G.K. Chesterton says in his Emancipation of Domesticity, that a woman who has made the home her domain, “may develop all her second bests.”
I just love that. It is a happy happy thing.
I’m not the best at anything. I’m not a professional anything. I’m not being falsely modest, nor am I saying that I’m terrible at everything. I’m simply saying my duties are broad and therefore, it’s hard to get narrow in the way professionals do. I’m a stay-home mom who loves to write, take pictures, knit, and does none of them all too well. I mother, teach, cook, clean, train, love–and as much as I’d like to be a contestant on The Taste, they’d probably be appalled by my Minnesota Taco.
I laugh when I think of holding up what I do next to what someone I admire does. Every now and then I write something that feels insightful (to me) about parenting or some such thing, only to read a book on parenting that says everything I could have wanted to say and with all the grace and humor I so rarely am able to say it with! Thank you Rachel Jankovic!
And yet, I’m undeterred in my 4 year (thus far) blogging adventure. Wonderful blogs and incredible parenting books haven’t pushed me to quit. Why? Because being the best isn’t what matters. Using my gifts does though.
Writing is a way for me to take a step in the right direction. It’s a step of faith. It’s taking a seed and planting it–it’s not looking at the seed someone else planted and the subsequent mighty oak or blossoming cherry and thinking, “I don’t imagine I’ll ever be something that great, so I guess I’ll just hold on to this seed.” I don’t need to be great! God is great! And He intends for me to be spent in the strength He supplies. He’ll take care of the outcomes.
God is a God of small beginnings. He’s not disappointed at all my second bests, he’s enabling them! Indeed, Chesterton says that, “there must be in every center of humanity one human being upon a larger plan; one who does not “give her best,” but gives her all.”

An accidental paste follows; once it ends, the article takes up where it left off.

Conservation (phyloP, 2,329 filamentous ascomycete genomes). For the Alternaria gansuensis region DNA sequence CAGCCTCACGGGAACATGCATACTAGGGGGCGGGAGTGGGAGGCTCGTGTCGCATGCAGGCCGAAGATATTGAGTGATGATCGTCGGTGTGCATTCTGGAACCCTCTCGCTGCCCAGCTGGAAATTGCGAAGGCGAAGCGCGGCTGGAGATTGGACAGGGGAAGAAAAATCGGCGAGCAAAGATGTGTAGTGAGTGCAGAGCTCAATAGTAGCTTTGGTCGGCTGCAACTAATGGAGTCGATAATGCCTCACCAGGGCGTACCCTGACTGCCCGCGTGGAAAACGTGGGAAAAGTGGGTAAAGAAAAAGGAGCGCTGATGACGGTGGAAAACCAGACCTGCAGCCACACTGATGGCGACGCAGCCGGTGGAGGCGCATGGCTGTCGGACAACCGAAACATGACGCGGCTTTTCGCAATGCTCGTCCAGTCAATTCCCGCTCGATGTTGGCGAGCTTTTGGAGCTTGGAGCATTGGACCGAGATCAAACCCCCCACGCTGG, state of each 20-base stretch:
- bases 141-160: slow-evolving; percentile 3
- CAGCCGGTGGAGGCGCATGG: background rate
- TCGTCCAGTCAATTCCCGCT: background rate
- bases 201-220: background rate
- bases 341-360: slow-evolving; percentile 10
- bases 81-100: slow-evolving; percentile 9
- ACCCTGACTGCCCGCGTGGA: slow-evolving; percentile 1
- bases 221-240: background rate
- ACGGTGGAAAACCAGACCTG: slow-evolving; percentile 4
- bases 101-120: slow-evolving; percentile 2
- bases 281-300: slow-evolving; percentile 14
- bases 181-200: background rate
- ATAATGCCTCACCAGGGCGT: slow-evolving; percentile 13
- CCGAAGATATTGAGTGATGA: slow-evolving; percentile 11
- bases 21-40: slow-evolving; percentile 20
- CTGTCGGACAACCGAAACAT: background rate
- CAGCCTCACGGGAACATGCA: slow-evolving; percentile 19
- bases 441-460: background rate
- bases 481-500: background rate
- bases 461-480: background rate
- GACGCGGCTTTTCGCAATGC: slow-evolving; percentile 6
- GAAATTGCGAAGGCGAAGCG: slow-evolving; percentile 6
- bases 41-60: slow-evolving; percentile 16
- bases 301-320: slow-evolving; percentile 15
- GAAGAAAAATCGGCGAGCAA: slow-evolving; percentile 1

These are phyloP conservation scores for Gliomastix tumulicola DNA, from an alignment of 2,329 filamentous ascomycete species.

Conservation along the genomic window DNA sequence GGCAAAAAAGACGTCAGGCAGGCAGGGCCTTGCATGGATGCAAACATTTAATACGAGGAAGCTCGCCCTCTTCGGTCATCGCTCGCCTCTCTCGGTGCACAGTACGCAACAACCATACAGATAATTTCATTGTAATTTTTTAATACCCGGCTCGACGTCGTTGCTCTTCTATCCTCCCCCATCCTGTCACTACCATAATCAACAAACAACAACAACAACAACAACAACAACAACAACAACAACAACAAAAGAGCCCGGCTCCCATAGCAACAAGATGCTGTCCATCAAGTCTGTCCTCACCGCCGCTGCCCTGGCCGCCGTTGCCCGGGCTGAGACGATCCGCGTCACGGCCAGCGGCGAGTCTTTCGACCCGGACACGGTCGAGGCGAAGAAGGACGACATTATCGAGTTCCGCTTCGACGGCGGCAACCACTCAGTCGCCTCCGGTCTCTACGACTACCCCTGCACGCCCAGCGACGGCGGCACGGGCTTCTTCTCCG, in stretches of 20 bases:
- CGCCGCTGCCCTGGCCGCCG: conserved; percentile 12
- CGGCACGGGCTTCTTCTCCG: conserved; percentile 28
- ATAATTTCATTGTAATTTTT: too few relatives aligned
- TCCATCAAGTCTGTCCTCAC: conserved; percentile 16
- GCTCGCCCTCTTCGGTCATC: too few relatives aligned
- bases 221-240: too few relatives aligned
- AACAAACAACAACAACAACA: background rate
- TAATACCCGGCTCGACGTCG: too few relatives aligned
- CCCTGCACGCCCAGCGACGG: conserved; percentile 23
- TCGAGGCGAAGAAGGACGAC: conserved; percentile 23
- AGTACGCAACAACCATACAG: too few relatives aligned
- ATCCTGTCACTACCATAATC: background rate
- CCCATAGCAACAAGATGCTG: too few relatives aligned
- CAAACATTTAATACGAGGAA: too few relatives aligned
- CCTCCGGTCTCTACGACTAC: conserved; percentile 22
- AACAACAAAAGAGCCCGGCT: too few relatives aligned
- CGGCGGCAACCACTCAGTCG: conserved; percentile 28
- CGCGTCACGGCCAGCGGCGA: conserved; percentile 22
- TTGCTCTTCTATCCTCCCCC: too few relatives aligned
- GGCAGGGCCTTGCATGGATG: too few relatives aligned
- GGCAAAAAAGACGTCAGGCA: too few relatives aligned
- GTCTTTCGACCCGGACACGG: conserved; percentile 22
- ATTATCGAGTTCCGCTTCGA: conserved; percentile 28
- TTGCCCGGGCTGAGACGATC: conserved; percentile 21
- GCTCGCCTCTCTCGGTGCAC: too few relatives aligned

So, I give my all in my writing, although I may never have time to make it my best (which would be significantly worse than many other’s trash bin of edits!), and I give my all in cooking (though I learn by hook or by crook in puddleglum fashion), and in parenting (a sticky mountain of dishes and laundry washed daily with grace, and sometimes soap), in homeschooling (though there will always be million good things that we can’t do), in taking pictures (I know nothing and can never promise results), in knitting and crocheting (my ornament creations were ridiculous and so-noted), in cleaning and organizing (chuckle, I do try!), in music (because not everyone can be great, we need someone to make the sopranos feel good) and in a million other things where I’m putting myself out there, knowing full well that life isn’t the kind of competition that you have to come in first in order to count.
I count because I’m numbered among the counted–it’s all Him. So bring on the freedom of second bests. I’ve been called to serve in one hundred interesting and mundane ways through this life of domesticity and mothering. I get to engage them all, by God’s grace, whether I shine or squeak by.
The world is full of talented people, by God’s design and kindness. He’s given me a portion to work with–I’m not going to sit on it because it isn’t as big as the next person’s. Some people out there have a whole mountain of raw material to work with and they’re making mud pies with the manure. Others have attempted to fertilize 1000 acres of corn with their small round manure hill of abilities. And if my small beginning should have a small middle and a small ending, He’s the God of that too.
My last name means, “small round hill,” or “small round man,” –the translation’s a bit tricky, being of English origin naturally. All I know is I’m going to give my all with the small round hill o’ Dodds that I’ve got.
Hobbits are surprising little things, after all.